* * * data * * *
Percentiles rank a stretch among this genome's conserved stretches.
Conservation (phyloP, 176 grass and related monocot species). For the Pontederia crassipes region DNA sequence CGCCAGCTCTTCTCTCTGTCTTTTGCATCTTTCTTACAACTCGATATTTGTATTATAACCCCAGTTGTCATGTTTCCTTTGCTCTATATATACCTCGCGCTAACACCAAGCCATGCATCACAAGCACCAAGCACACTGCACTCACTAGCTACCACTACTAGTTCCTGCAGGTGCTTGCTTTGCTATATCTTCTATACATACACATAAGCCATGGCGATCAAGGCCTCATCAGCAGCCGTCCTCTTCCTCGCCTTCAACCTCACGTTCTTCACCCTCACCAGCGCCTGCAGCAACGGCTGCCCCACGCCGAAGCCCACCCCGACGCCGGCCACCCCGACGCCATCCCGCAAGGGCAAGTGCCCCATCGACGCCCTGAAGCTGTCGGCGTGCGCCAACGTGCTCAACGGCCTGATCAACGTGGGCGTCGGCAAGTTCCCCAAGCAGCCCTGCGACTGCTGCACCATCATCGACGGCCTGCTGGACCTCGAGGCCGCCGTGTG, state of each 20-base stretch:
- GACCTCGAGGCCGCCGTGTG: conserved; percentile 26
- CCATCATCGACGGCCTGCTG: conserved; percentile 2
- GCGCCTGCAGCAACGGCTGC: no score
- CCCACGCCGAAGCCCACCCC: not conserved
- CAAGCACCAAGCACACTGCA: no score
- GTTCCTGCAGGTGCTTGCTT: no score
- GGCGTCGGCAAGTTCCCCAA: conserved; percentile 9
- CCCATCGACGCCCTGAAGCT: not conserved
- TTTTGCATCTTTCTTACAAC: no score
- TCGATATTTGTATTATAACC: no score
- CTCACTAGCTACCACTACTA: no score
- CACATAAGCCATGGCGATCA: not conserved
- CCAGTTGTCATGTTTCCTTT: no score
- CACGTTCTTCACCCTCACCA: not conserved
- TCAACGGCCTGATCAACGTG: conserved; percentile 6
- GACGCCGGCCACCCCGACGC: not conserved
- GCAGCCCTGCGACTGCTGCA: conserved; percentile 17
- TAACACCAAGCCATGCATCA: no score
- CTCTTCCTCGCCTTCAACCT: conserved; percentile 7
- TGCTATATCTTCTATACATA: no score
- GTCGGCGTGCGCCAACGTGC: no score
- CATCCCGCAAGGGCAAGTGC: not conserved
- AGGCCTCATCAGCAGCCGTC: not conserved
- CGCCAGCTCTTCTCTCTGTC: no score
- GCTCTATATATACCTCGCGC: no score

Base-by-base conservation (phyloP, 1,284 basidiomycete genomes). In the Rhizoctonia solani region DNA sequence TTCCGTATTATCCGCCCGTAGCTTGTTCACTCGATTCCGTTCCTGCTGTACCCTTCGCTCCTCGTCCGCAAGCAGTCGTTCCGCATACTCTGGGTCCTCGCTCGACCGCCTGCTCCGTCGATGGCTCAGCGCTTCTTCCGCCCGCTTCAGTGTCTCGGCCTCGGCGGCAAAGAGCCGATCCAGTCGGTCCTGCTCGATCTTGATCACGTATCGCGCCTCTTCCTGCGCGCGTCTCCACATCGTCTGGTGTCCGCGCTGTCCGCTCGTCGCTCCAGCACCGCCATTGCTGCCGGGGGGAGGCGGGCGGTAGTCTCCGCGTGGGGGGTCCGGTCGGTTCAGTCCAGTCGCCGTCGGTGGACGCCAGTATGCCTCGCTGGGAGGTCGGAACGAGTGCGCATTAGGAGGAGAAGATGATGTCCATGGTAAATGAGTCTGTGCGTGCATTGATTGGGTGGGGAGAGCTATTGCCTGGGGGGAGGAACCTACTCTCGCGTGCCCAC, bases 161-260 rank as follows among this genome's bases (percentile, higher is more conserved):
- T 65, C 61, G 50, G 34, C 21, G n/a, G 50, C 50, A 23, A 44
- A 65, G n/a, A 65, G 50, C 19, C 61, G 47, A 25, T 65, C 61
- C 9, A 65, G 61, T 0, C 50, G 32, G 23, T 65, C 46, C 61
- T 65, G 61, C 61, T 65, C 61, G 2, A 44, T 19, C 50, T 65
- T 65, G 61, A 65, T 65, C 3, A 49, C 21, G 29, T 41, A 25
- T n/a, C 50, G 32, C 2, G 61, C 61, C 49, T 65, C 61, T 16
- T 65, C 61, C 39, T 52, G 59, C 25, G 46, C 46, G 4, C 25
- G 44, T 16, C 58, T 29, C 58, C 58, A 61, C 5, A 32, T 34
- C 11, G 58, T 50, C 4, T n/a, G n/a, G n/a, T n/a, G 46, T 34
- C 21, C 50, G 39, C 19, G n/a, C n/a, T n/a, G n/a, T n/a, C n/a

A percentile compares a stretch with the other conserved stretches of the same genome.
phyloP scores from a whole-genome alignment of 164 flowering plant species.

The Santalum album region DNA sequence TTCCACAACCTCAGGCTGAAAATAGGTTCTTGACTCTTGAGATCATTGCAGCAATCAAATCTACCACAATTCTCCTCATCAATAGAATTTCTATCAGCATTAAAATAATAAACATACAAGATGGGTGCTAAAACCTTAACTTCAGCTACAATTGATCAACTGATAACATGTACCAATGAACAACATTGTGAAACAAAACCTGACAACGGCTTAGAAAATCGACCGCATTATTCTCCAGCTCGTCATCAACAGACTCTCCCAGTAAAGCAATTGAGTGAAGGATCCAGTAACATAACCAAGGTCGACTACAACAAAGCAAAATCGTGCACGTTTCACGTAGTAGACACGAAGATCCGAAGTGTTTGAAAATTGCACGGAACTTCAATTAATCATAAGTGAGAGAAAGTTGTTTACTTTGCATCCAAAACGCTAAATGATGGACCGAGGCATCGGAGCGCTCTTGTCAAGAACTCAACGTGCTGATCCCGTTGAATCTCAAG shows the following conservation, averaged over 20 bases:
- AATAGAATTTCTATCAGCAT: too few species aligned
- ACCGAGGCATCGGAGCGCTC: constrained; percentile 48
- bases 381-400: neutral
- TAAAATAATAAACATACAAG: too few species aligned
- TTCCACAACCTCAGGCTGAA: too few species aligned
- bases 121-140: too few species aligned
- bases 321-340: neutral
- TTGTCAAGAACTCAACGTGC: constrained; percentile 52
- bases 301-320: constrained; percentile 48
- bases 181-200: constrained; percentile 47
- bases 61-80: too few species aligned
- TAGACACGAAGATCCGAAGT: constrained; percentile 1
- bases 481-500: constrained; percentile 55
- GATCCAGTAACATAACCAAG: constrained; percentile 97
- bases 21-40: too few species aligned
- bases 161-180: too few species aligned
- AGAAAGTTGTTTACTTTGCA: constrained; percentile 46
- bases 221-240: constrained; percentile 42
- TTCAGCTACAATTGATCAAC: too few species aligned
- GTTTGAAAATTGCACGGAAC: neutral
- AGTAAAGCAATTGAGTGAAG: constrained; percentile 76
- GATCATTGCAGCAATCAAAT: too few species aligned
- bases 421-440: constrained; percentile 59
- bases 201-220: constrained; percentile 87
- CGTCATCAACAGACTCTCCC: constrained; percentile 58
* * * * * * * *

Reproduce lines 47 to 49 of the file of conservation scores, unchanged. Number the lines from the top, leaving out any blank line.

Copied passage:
- bases 121-140: too few species aligned
- bases 321-340: neutral
- TTGTCAAGAACTCAACGTGC: constrained; percentile 52